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The Rise and Fall of Klamath County 

click to enlarge Portion of "A newly constructed and improved map of the State of California: shewing [sic] the extent and boundary of the different counties according to an act passed by the Legislature April 25, 1851." — J.B. Tassin, cartographer and compiler.

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Portion of "A newly constructed and improved map of the State of California: shewing [sic] the extent and boundary of the different counties according to an act passed by the Legislature April 25, 1851." — J.B. Tassin, cartographer and compiler.

Living, as my wife and I do, in Old Town Eureka, we're very aware we're on the land of the Wiyot, whose territory once extended from Little River to the Bear River ridge south of the Eel. Tribal borders were strictly adhered to — especially if the neighboring tribe was unfriendly — but it took the coming of Europeans to mark off the land with actual lines on actual maps. A year after California became the 31st state of the Union in September of 1850, our part of the world was officially divvied up into counties. From the settler point of view, Wiyot country was now part of Trinity County, as you'll see from the accompanying 1851 map. Two years later, Humboldt County was carved off from Trinity.

Between the north boundary of Trinity County (roughly on the line of School Road in McKinleyville) and the Oregon border lies a less familiar county name: Klamath. In its short life, 1851 to 1876, the county represented a quarter century of bureaucratic snafus. For one thing, the southern boundary of Klamath, defined as the latitude of the mouth of the Mad River, was unstable. As anyone familiar with the area knows, the mouth moves a bit farther north each year.

That was a minor problem. A bigger one was the question of where to establish the county seat. Trinidad was the natural choice: It had a harbor, where two Spanish ships had made landfall in 1755, erecting a cross on Trinidad Head near the Yurok village of Tsurai. By 1851 the cove had a small European settlement, so Trinidad, with its protected bay, became the first county seat. Just three years later, it was moved to Crescent City, which was growing exponentially as a staging depot for supplies carried by packhorses and mule trains to gold mining camps to the east. Three years later, in 1857, miners based at Orleans Bar (modern Orleans on State Route 96, on the Klamath) successfully petitioned for the county seat to be moved there, despite its remote location.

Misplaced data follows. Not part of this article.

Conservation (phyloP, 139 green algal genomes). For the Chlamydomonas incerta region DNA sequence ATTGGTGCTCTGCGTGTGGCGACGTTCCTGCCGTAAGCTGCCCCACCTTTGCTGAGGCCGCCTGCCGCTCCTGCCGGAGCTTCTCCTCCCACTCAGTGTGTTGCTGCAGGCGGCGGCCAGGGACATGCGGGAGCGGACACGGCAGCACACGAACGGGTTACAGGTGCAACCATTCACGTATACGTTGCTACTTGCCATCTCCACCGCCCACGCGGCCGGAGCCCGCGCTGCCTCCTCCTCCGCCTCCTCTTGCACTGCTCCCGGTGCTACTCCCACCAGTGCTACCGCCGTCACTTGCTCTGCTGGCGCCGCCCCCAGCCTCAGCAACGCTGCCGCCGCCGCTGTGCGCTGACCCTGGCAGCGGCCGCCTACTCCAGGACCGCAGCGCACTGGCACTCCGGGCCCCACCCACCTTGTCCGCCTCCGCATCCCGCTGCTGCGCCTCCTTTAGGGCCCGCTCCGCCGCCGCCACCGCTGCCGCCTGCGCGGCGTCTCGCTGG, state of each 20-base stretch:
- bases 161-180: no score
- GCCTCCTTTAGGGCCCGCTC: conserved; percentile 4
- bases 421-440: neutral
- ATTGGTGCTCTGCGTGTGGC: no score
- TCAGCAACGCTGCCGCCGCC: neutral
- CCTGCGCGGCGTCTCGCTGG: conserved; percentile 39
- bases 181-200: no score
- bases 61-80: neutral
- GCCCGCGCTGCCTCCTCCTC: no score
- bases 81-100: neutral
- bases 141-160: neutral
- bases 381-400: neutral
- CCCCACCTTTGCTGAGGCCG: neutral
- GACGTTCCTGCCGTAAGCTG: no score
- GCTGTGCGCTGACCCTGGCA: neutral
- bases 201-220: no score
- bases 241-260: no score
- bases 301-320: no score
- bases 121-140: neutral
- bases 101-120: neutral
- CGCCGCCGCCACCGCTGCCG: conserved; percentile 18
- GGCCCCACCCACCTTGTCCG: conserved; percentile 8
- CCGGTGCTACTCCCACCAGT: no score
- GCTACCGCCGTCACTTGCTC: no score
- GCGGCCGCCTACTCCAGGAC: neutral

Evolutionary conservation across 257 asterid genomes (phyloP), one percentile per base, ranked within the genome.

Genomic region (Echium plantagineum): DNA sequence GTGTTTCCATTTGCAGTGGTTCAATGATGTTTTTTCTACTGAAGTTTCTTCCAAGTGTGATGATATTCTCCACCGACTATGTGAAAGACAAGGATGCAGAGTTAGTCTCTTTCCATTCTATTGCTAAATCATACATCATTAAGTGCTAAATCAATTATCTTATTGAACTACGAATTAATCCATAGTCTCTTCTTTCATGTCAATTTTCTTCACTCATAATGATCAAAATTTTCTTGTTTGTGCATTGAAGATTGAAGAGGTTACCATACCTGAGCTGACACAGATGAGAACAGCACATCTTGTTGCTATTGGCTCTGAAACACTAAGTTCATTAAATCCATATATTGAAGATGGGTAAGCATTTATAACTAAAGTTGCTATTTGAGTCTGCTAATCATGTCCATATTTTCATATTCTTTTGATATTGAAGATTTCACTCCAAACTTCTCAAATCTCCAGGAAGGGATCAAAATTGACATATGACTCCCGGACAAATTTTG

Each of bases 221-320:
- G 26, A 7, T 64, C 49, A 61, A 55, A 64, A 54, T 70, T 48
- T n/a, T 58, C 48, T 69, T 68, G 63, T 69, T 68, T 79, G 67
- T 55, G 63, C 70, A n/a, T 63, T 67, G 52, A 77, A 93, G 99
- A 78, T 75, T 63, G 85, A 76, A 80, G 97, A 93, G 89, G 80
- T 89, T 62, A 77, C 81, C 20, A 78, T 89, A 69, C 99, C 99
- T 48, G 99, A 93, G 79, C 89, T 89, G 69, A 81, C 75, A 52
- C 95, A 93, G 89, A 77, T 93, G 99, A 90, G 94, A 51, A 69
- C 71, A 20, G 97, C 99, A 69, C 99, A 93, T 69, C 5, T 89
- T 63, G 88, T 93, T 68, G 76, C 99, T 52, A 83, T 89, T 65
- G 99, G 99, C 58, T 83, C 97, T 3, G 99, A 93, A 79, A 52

All these changes might not have changed the map of California but for Klamath County's mounting debt, which by 1855 was $25,000. According to local historian Jerry Rohde, "the books were in disarray and a large amount of money was unaccounted for by the sheriff. The Board [of Supervisors] levied no tax for the year and none had been collected the previous year." Meanwhile, Crescent City re-established itself as a county seat in 1857 by a simple expedient; its residents created a new county, Del Norte, thereby depriving Klamath of its territory north of the Klamath River.

Finally, in 1874, with Klamath County debt-ridden, under investigation by a grand jury (an election yielded more votes than voters) and practically lawless (the sheriff being "absent"), officials asked the State Legislature to disestablish it. The process took a couple of years due to bickering over who would assume the county's debts but by 1876, it was all over, and Klamath County was no more.

Barry Evans (he/him, barryevans9@yahoo.com), who has lived in this county since 2001, still has to meet the Count of Humboldt.

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About The Author

Barry Evans

Barry Evans

Bio:
Barry Evans lives in Old Town Eureka with his girlfriend (and wife) Louisa Rogers, several kayaks and bikes, and a stuffed gorilla named “Nameless.” A recovering civil engineer, he is the author of two McGraw-Hill popular science books and has taught science and history. His Field Notes anthologies are available... more

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